Listen harder. Really hear what everyone around you is saying. Your friend makes a sarcastic comment. You overhear a pithy saying. A guy at the bar tells you a ribald joke. Put them all in your notebook. You never know when a single statement will spark off a story, but it sure can.

We found a broken and useless gun in a box in our attic when we moved into this house. The police were called and it was taken away for ballistic testing, “Just in case it was used in any unsolved murders.” As he stowed the item in his trunk, the policeman said, “How can anyone lose track of a gun? I know exactly where mine are at all times. It just doesn’t make sense.” He was appalled, but I was inspired. What if someone had MEANT to leave it behind? From his off-hand remark, I had a great story.

Look deeper. The best writing has realistic details and descriptions. Capture a beautiful sunset on the beach or the dirt and grime under a bridge. Describe your house, yard, or neighborhood. Write down what color shoes the woman on the bus wore, or how much makeup she wore.

Take a few trips back and forth into time while you are at it. What did that look like when it was new? How will it look to your children’s children?

“Freedom Dance” is about how a married woman perceived the bar. The neon glare and flashing lights, the too-short skirts and too-tight pants, and the wiggles and swaggers. If I hadn’t written down gems like, “The black pants, the white shirt, the black vest, the black cowboy hat, the red steel heart reflecting gently on his breast. The sheriff of love.” I couldn’t have captured the flavors of that bar and shared it with my readers.

Fear nothing. Don’t be afraid to write down anything you want, anytime you want. If it was funny, if it was cute, if it got your attention, write it down. Worry about how you “look” later.

Your friends will understand if you jump up and take down what they said. Heck, they will usually repeat it if you ask. They like to be noticed and remembered, even if it’s only in your notebook.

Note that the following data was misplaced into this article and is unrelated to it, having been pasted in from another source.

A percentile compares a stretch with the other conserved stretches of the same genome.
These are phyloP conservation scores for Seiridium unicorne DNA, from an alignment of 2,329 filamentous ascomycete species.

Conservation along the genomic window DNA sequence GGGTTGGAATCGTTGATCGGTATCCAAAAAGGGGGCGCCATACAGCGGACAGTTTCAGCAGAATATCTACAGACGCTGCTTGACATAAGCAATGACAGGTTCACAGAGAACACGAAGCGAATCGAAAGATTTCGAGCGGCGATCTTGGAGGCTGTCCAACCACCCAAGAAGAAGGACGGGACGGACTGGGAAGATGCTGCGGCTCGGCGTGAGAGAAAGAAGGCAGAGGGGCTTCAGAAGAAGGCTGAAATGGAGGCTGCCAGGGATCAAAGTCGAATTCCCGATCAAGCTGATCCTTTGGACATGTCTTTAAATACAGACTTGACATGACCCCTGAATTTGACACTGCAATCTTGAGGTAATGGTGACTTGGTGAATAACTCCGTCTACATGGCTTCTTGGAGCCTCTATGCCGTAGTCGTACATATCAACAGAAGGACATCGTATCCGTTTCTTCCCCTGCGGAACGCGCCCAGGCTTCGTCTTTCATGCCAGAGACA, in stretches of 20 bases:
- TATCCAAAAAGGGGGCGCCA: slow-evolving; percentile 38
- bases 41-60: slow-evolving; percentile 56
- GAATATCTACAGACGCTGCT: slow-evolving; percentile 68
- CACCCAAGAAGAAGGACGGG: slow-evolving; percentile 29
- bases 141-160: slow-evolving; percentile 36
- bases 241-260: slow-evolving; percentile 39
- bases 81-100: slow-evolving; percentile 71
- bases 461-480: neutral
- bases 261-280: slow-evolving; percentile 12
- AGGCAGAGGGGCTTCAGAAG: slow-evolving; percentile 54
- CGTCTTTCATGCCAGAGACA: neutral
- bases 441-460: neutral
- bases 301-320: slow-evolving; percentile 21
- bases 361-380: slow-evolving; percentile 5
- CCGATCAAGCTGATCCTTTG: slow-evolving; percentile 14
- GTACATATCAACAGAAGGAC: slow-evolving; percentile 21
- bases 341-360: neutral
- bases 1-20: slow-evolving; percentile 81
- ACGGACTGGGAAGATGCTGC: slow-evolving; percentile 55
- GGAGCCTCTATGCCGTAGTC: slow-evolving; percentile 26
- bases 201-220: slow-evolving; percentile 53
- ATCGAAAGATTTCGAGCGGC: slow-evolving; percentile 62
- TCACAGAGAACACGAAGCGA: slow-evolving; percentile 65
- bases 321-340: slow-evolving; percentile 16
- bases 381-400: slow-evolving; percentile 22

People will stare and wonder what you are doing, but they can’t read over your shoulder unless you invite them to. Or unless your best friend shows the notebook to the guys you were just describing. Remind yourself that the fellow with the coconut doesn’t know who you are, and won’t be calling you later.

Don’t worry about libel because by the time you are published, they won’t remember saying or doing anything of the sort. Don’t censor yourself because of a “what if”. It probably won’t happen.

Prepare yourself. An unusual activity, like writing, will generate questions from the crowd. It might be easier on your ego and psyche if you already have some answers ready to the usual questions. “What are you doing?” “Why?” “What have you written?” “Are you published?” “What kind of writing do you do?”

I answer with honesty if I can, and with a lie if I’m annoyed. “Writing a letter to Grandma,” can be less threatening than, “Writing down the fact that you picked your nose,” to a stranger. Especially if he happens to be dubbed, “The Sheriff of Love.”

Be inspired. Story ideas are all around, if you know where to look for them. So get up and get out. Bring a pineapple and treat yourself to a pina colada. Someone else will have the coconut.